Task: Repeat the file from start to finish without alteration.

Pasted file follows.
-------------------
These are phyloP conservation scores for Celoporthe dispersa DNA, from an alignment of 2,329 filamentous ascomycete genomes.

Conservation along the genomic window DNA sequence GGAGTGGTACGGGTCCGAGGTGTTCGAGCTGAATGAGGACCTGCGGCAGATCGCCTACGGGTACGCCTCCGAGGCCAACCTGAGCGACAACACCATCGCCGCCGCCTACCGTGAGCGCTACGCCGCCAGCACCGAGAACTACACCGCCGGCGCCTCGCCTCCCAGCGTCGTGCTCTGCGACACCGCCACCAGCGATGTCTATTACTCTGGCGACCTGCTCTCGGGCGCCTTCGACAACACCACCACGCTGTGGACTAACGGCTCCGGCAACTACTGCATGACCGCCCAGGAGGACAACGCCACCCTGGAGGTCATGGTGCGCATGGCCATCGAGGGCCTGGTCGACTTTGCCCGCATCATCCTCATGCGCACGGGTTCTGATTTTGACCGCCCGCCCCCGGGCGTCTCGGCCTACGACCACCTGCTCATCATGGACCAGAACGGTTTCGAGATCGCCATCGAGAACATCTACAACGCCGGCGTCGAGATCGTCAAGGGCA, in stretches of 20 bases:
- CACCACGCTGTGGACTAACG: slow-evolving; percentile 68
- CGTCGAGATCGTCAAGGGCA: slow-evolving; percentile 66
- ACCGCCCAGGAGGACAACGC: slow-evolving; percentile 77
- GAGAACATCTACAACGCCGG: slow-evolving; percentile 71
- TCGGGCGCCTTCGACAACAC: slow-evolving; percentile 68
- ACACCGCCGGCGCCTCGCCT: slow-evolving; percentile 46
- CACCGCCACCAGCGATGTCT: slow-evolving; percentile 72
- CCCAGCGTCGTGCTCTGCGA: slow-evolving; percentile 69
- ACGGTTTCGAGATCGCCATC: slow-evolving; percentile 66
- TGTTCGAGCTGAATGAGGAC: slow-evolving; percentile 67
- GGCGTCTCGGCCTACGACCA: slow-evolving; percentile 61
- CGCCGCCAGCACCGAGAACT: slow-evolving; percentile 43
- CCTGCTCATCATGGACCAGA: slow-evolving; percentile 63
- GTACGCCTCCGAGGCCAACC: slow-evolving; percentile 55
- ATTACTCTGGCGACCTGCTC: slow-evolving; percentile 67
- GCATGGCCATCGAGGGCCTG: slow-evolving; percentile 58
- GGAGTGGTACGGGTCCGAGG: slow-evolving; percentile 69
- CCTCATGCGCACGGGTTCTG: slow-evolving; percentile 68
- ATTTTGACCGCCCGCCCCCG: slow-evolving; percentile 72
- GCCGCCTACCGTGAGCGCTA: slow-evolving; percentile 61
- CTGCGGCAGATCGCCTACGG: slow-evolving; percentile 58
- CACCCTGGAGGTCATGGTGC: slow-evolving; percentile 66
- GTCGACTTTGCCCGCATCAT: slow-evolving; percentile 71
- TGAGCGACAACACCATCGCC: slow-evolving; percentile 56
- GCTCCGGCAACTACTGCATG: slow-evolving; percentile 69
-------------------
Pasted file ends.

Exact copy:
These are phyloP conservation scores for Celoporthe dispersa DNA, from an alignment of 2,329 filamentous ascomycete genomes.

Conservation along the genomic window DNA sequence GGAGTGGTACGGGTCCGAGGTGTTCGAGCTGAATGAGGACCTGCGGCAGATCGCCTACGGGTACGCCTCCGAGGCCAACCTGAGCGACAACACCATCGCCGCCGCCTACCGTGAGCGCTACGCCGCCAGCACCGAGAACTACACCGCCGGCGCCTCGCCTCCCAGCGTCGTGCTCTGCGACACCGCCACCAGCGATGTCTATTACTCTGGCGACCTGCTCTCGGGCGCCTTCGACAACACCACCACGCTGTGGACTAACGGCTCCGGCAACTACTGCATGACCGCCCAGGAGGACAACGCCACCCTGGAGGTCATGGTGCGCATGGCCATCGAGGGCCTGGTCGACTTTGCCCGCATCATCCTCATGCGCACGGGTTCTGATTTTGACCGCCCGCCCCCGGGCGTCTCGGCCTACGACCACCTGCTCATCATGGACCAGAACGGTTTCGAGATCGCCATCGAGAACATCTACAACGCCGGCGTCGAGATCGTCAAGGGCA, in stretches of 20 bases:
- CACCACGCTGTGGACTAACG: slow-evolving; percentile 68
- CGTCGAGATCGTCAAGGGCA: slow-evolving; percentile 66
- ACCGCCCAGGAGGACAACGC: slow-evolving; percentile 77
- GAGAACATCTACAACGCCGG: slow-evolving; percentile 71
- TCGGGCGCCTTCGACAACAC: slow-evolving; percentile 68
- ACACCGCCGGCGCCTCGCCT: slow-evolving; percentile 46
- CACCGCCACCAGCGATGTCT: slow-evolving; percentile 72
- CCCAGCGTCGTGCTCTGCGA: slow-evolving; percentile 69
- ACGGTTTCGAGATCGCCATC: slow-evolving; percentile 66
- TGTTCGAGCTGAATGAGGAC: slow-evolving; percentile 67
- GGCGTCTCGGCCTACGACCA: slow-evolving; percentile 61
- CGCCGCCAGCACCGAGAACT: slow-evolving; percentile 43
- CCTGCTCATCATGGACCAGA: slow-evolving; percentile 63
- GTACGCCTCCGAGGCCAACC: slow-evolving; percentile 55
- ATTACTCTGGCGACCTGCTC: slow-evolving; percentile 67
- GCATGGCCATCGAGGGCCTG: slow-evolving; percentile 58
- GGAGTGGTACGGGTCCGAGG: slow-evolving; percentile 69
- CCTCATGCGCACGGGTTCTG: slow-evolving; percentile 68
- ATTTTGACCGCCCGCCCCCG: slow-evolving; percentile 72
- GCCGCCTACCGTGAGCGCTA: slow-evolving; percentile 61
- CTGCGGCAGATCGCCTACGG: slow-evolving; percentile 58
- CACCCTGGAGGTCATGGTGC: slow-evolving; percentile 66
- GTCGACTTTGCCCGCATCAT: slow-evolving; percentile 71
- TGAGCGACAACACCATCGCC: slow-evolving; percentile 56
- GCTCCGGCAACTACTGCATG: slow-evolving; percentile 69